How To Choose
Choosing sports sunglasses & eyewear
The key criteria when choosing sports sunglasses / eyewear is a wrap around style for plenty of eye protection to keep out wind, rain and harmful UVR; lightweight frames for extended wear and impact resistant lenses. This adds up to performance and protection. Virtually all the models sold on our site meet these key criteria. After that the main things to think about are:
- Lens colours & density of tint
- Style off frame
- Use in high glare conditions like watersports
Lens colour choice will depend on light, background colour and the sport they will be used for. Style is very much a personal preference and a high glare environment means polarised lenses should be considered.
Men's, Women's and Unisex styles
As part of the description for each model we have indicated whether the style is aimed mainly at men, women or is unisex. Many of the 'sports' style sunglasses featured are unisex.
Frame & Lens colours
For each brand / model the frame and lens colour can be seen in the picture shown but in most cases we also give the frame colour in the description and in all cases we describe the lens colour.
See the section on 'Eyewear Information' for more detail about polarised lenses and their benefits. To make it easier to quickly identify a model with a polarised lens look for the 'Polarised' symbol (as shown above).
Lens colours and their use
Grey (also called Smoke)
The most popular lens colour. It reduces all light equally, does not increase contrast or alter the colour of objects and is good for most light conditions.
Amber and Brown
Popular colours that increase contrast (objects appear sharper), they provide a warm appearance and work well where judging distance is important (like golf). Good for most weather / light conditions.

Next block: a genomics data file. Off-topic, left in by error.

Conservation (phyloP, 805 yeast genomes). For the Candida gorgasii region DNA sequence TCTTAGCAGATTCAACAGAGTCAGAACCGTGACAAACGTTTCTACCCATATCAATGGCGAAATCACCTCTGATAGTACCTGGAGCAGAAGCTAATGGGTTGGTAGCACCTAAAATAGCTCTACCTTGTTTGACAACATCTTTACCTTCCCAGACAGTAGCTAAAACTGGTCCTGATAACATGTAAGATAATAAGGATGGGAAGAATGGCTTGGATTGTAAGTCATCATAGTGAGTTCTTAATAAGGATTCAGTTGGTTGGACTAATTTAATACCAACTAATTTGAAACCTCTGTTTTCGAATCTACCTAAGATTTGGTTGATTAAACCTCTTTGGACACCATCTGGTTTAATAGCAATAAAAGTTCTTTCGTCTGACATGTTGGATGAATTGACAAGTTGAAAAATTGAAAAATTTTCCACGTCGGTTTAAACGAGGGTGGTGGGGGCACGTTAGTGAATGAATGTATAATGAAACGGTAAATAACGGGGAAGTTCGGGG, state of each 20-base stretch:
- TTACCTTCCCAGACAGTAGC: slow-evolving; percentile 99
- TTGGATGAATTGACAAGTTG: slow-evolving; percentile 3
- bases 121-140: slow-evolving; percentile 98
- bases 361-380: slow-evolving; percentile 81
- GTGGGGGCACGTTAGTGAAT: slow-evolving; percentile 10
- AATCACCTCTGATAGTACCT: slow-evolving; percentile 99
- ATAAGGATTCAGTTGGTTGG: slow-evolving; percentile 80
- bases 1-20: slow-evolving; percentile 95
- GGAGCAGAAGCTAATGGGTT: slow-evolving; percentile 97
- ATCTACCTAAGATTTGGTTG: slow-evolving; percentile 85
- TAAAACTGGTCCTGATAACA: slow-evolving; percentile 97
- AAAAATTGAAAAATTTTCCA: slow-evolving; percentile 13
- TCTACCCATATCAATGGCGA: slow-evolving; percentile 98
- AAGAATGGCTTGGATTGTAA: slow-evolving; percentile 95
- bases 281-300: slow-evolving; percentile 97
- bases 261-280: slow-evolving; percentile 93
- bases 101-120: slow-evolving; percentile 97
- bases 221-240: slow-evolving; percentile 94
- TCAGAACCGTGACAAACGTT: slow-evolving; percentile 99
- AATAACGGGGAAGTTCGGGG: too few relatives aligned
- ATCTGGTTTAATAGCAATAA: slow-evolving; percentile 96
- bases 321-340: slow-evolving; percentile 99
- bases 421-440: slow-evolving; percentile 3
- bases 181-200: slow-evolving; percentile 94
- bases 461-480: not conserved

A light enhancing colour - good for low visibility, dark, hazy and cloudy conditions. Provide exceptional contrast and enhance depth perception. Not suitable in strong sun or high glare conditions.
For protecting eyes from impact, dust / dirt or abrasion.
Provides a soothing tone to colours and often used to create the classic aviator style sunglasses. Improves contrast but not as popular as brown or smoke lenses. However, the Grey-Green (Smoke-Green) lens colour is a popular option.
Red, Vermilion (Rose) & Orange
These colours filter blue light - they are high contrast lens colours that will make objects appear sharper. Suitable for most light but especially overcast conditions. Popular with golfers, cyclists and shooting enthusiasts.
A fashion colour but also helps to "pick out" the colour yellow so is very useful to tennis players.
Mirror and 'Revo' lenses
The fashionable mirror and revo effect are coatings applied to the front of the lens (usually applied to a base smoke / grey lens). Mirror coatings can come in a wide varety of colours. They are primarily for cosmetic effect but they also limit glare and increase the filtering power by reducing the amount of light interference.
A flash mirror finish (to the base lens colour) is not a full mirror effect but gives a slight reflection.
Photochromic and Transition lenses
Photochromic lenses are lenses that change colour, depending on light conditions. Typically they start from a light 30% colour and darken to around 70 / 80% (in intense sunlight). More and more sports eyewear manufacturers are introducing models with photochromic lenses and all Serengeti models have these lenses. Originally, they were only available in glass but recent technology means they are now available in plastic / polycarbonate.
Interchangeable lens sets
Interchangeable eyewear sets have become very popular because they give a choice of lenses fitting the same frame. They will typically come with two or three different lenses such as smoke (grey), yellow and red (or orange). It means on a dull winter's day you can put the yellow lens in and leave it in. If the weather is mixed (a mixture of sun and cloud) the red or orange lenses will be good and of course in bright, sunny conditions the smoke lens will be ideal.